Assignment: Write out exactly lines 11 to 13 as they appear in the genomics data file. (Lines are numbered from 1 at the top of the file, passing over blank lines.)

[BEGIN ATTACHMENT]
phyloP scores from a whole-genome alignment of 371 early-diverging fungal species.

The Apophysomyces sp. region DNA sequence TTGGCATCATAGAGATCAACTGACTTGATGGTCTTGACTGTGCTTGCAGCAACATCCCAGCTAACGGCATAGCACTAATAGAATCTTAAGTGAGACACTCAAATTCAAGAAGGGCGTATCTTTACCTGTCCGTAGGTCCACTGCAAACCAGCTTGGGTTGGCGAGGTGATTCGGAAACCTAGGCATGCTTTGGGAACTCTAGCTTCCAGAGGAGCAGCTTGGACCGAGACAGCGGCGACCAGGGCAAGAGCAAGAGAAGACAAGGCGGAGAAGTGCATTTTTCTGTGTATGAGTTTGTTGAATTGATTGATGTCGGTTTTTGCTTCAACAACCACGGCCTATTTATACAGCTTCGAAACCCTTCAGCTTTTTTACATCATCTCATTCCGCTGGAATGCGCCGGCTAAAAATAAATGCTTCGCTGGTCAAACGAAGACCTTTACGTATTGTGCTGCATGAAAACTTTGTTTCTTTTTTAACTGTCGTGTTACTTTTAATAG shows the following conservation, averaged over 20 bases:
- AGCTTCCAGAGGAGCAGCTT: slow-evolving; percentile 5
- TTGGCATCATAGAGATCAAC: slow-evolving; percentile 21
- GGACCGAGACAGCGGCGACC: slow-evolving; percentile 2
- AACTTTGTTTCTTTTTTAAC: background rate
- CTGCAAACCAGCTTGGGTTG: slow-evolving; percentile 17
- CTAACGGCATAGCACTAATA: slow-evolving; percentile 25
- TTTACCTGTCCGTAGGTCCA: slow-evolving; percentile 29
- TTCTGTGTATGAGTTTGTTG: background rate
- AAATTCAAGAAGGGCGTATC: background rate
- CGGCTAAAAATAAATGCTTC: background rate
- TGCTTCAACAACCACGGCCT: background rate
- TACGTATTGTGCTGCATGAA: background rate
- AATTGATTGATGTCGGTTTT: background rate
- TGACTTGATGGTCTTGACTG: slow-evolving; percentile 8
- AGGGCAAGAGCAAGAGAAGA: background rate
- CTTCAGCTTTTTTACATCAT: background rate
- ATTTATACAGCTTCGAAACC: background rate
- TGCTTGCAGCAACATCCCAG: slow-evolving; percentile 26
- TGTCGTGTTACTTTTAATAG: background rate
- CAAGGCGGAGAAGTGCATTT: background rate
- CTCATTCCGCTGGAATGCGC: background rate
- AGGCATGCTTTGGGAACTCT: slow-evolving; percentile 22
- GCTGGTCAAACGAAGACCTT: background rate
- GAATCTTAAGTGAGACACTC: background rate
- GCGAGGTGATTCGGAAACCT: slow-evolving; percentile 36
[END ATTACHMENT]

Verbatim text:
- AAATTCAAGAAGGGCGTATC: background rate
- CGGCTAAAAATAAATGCTTC: background rate
- TGCTTCAACAACCACGGCCT: background rate